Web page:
Shelton Mayor Mark Lauretti will once again run for governor of Connecticut, he said during a live HAN Network broadcast Monday morning. The longtime Shelton mayor said he will make a formal announcement in April.
While Lauretti was discussing the effects of Gov. Dannel Malloy’s municipal aid cuts, he said there will be no exploratory phase in his 2018 campaign for governor.
“I will be filing paperwork for the office of governor,” said Lauretti during a segment recorded for HAN Network’s CT Pulse show. “There’s nothing for me to explore at this point like some other folks.”
Lauretti said he got involved in public office because he thought he could make a difference and he plans to make that difference by reversing the toll of Malloy’s administration through similar tactics he’s implemented in Shelton.
“We are a community that’s thriving and growing. We haven’t raised taxes in eight years and why is that? Because we’ve been responsible and we’ve stood up to the public and said, ‘No we’re not doing that but here’s what we’re going to do.’ And we’ve gotten results,” said Lauretti.
The segment was also broadcast on HAN Network’s Facebook Live stream. It will be replayed during CT Pulse’s regular Wednesday airing at 12:30 p.m. at HAN.Network. CT Pulse is hosted by former Herald editor Kate Czaplinski and HAN’s Josh Fisher.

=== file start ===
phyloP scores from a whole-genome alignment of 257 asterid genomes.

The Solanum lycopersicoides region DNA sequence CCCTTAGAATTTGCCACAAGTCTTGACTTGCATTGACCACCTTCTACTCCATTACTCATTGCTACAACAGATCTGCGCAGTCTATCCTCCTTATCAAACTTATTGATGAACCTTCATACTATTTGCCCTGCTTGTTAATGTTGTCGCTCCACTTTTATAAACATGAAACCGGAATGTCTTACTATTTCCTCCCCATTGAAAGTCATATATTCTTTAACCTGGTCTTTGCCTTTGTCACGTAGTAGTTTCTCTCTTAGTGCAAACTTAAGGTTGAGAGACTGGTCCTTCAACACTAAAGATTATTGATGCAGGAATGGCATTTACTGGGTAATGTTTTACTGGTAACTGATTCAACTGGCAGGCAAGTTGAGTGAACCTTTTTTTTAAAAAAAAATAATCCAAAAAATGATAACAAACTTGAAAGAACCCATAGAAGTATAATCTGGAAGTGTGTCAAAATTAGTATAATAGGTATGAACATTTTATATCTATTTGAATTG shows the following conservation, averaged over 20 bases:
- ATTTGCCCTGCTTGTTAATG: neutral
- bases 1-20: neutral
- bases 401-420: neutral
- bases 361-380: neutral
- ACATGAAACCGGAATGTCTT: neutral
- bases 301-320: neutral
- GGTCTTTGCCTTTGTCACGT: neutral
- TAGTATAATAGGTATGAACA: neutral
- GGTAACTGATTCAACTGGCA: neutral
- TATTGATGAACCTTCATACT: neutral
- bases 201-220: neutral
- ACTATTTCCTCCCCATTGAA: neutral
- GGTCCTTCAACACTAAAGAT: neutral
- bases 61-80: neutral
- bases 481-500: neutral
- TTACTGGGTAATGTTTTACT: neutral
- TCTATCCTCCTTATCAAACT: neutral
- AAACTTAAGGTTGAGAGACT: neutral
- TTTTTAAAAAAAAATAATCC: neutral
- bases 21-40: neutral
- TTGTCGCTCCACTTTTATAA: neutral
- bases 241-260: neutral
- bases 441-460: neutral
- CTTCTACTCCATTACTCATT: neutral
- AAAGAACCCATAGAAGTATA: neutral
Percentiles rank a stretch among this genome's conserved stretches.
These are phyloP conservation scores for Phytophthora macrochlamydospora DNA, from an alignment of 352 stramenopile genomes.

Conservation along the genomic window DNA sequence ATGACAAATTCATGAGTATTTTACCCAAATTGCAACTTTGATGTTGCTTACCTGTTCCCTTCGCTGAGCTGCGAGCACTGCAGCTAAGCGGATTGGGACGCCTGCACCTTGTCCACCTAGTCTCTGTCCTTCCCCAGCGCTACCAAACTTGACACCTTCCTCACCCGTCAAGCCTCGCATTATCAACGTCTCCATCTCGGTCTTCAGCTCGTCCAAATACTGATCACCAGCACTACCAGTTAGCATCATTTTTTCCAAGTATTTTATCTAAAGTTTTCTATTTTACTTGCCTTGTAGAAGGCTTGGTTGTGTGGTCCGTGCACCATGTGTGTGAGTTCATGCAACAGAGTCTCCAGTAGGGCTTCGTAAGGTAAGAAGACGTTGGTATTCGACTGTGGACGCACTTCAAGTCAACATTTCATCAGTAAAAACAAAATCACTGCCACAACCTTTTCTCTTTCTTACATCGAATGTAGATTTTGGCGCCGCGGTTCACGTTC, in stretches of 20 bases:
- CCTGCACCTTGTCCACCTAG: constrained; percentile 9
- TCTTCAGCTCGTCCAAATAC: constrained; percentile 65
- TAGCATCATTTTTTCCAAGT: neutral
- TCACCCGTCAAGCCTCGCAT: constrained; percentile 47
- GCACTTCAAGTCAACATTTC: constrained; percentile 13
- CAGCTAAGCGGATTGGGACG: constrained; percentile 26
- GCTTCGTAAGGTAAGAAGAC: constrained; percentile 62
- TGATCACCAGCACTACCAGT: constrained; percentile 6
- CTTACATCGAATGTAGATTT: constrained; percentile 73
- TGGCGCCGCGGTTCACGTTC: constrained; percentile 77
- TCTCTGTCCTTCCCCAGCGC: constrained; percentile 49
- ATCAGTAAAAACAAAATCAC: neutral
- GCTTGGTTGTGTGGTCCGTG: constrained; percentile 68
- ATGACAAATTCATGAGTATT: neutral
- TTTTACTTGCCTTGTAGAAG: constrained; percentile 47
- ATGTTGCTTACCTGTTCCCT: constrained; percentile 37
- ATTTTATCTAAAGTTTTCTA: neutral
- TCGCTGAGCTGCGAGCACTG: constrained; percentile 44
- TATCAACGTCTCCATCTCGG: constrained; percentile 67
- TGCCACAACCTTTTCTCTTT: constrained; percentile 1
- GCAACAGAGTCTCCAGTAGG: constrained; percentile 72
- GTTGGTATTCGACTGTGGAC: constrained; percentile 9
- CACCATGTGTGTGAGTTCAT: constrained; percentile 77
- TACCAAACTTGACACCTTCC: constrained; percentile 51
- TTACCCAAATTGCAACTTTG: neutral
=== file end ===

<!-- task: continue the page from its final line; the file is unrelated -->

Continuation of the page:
With more than 1,500 businesses located in Shelton and nearly 25,000 people coming into the city for work each day, Lauretti said the city has become an “employment hub.”
The city’s mayor of 26 years avoided sharing any specific plans that he would be use to address the state’s deficit, but mentioned the importance of controlling the cost of living and offering tax incentives to keep companies in Connecticut. He added that there is no easy fix and there will be some “pain and suffering” during the process.
“If you have to pay businesses to stay here, something’s wrong. We haven’t given one tax incentive in 26 years to get companies to stay here,” said Lauretti. “Yet, we had two big major companies move in from a couple miles away. One is Unilever and the other is United Health care. You have to ask yourself why would they move five miles away to come into your community?”
Lauretti said big businesses are choosing Shelton as their new home because it has become predictable, stable, and affordable for residents with a good quality of life.